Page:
How Does a Flushing Toilet Work?

Flushing toilets use gravity and an increase in the height of water in the bowl when the user activates the flush valve to move water and waste through an "S-bend" into a drain pipe and out of the home. These simple devices have relatively few moving parts and, in most cases, offer many years of trouble-free service.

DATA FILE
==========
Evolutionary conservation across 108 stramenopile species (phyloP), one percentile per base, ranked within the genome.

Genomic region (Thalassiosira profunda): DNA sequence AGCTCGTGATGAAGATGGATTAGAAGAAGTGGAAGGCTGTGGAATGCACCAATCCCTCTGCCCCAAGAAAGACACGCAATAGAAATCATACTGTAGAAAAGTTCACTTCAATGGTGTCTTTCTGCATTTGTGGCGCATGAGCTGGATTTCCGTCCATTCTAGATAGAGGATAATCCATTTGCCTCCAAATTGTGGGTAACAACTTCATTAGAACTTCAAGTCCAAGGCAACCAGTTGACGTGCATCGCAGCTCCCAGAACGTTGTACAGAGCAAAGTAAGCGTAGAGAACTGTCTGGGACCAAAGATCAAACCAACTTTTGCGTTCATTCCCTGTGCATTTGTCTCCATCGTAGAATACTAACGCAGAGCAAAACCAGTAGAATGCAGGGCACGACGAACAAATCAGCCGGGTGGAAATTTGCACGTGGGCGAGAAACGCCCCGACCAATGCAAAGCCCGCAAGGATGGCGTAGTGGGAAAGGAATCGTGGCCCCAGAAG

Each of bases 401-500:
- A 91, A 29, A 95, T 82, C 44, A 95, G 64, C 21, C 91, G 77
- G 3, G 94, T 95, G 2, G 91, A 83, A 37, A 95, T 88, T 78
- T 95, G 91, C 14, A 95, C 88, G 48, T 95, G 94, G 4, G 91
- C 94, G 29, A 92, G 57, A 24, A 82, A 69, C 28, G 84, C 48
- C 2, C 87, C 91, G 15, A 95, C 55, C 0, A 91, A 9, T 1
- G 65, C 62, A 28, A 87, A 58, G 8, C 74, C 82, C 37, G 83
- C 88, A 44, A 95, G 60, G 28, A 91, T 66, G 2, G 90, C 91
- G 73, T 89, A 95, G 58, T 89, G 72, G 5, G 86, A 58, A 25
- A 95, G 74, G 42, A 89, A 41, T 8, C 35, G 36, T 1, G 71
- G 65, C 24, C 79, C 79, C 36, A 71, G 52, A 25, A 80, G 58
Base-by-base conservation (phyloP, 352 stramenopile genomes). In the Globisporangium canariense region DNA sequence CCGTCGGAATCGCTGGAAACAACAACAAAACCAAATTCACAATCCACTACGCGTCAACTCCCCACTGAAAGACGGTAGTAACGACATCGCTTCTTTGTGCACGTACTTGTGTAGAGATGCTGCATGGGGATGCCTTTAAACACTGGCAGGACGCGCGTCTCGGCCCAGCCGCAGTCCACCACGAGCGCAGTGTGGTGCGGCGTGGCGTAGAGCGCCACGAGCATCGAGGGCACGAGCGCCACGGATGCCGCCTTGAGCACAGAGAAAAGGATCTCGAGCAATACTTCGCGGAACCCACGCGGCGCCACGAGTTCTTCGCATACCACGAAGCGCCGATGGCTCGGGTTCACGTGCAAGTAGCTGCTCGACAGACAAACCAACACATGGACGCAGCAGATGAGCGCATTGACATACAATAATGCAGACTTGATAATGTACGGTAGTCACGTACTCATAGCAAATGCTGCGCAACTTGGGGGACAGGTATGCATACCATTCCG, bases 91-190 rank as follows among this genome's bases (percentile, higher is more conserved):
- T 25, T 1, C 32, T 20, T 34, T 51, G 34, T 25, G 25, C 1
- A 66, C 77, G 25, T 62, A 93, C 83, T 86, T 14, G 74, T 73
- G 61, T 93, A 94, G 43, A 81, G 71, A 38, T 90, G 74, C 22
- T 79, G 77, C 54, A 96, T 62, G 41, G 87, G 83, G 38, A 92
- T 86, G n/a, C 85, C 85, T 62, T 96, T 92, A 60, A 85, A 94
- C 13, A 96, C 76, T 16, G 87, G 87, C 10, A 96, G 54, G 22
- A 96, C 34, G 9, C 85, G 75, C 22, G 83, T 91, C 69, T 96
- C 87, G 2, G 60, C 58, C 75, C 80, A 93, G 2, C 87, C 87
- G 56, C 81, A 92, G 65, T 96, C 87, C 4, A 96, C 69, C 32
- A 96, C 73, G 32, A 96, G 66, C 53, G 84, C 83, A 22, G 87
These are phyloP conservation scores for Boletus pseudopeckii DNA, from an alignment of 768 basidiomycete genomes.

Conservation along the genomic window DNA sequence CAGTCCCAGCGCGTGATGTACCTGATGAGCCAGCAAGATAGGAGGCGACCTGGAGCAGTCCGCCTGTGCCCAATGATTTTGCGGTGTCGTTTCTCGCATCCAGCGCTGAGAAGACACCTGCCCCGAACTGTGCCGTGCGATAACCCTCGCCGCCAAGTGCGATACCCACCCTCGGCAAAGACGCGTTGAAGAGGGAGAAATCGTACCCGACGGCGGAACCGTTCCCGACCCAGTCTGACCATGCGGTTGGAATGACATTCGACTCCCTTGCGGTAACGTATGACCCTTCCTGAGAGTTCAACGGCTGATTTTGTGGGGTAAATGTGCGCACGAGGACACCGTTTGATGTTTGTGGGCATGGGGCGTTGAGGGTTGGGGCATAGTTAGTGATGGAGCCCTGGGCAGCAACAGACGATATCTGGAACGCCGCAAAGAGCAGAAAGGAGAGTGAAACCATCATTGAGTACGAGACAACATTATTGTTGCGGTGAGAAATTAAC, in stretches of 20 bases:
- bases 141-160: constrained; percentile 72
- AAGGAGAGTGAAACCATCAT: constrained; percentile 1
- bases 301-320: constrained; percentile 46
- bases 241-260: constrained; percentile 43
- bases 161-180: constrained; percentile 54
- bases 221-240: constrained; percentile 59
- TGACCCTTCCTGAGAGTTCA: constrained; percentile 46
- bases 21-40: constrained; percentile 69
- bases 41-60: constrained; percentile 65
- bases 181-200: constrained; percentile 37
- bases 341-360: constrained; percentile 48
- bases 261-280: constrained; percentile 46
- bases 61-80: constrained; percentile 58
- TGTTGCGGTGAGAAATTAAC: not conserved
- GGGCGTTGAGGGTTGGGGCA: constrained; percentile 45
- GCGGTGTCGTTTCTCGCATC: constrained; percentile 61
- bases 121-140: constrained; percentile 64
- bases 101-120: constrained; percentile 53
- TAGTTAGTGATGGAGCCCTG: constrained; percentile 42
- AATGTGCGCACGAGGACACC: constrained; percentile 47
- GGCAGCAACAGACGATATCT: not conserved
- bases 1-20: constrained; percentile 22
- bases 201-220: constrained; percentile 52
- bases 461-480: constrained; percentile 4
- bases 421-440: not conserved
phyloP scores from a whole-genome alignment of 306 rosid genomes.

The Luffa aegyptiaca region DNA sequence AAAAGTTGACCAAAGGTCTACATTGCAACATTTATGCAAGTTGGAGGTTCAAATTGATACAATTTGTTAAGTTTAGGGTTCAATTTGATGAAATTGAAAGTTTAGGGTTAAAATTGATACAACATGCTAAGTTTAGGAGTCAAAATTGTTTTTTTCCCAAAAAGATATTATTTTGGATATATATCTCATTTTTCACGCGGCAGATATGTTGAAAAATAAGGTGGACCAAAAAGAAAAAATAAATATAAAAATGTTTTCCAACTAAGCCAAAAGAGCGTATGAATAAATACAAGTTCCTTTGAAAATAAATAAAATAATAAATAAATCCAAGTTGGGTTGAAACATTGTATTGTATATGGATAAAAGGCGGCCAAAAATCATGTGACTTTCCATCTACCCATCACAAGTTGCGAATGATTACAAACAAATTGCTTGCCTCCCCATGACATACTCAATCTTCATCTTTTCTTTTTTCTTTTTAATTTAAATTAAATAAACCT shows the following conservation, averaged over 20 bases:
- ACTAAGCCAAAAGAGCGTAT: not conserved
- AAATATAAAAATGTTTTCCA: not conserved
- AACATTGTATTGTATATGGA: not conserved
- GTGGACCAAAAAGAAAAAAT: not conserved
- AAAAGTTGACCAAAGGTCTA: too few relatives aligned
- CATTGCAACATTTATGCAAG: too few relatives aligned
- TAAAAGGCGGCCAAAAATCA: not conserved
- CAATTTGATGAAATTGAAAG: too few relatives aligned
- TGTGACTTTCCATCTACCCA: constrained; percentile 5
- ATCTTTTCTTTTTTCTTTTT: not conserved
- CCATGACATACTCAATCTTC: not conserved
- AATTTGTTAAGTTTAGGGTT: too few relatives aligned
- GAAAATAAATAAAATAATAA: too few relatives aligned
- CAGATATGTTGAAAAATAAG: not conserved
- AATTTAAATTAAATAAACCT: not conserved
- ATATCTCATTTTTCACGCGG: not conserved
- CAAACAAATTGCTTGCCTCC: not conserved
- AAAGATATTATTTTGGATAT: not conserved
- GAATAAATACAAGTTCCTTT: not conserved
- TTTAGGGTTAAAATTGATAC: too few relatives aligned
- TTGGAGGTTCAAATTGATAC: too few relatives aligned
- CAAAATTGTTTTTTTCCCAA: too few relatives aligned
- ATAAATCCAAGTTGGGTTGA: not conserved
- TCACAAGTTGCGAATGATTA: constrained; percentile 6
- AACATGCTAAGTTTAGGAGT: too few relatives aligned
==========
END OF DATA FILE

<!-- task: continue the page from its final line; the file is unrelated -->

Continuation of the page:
The S-bend serves two important purposes in the modern toilet. It is a water trap that prevents sewer gases from escaping back into the home. The increase in water level causes it to create a siphon to remove waste. The tank at the top of the toilet stores water for the flush. Activating the flush lever lifts a flapper valve to allow the designated amount of water to flow into the bowl to begin the flushing action. Holes, located under the toilet rim, allow the water to flow into the bowl while rinsing its sides. Once the level in the bowl is greater than that at the top of the S-bend, gravity begins the siphon, which quickly empties the bowl of its contents. Emptying the tank closes the flapper valve and causes a float valve to drop. This valve allows clean water to fill the tank and return the level in the bowl and S-bend to normal. Once the water level in the tank returns the float valve to its preset level, the water flow stops and the toilet is ready for the next flush.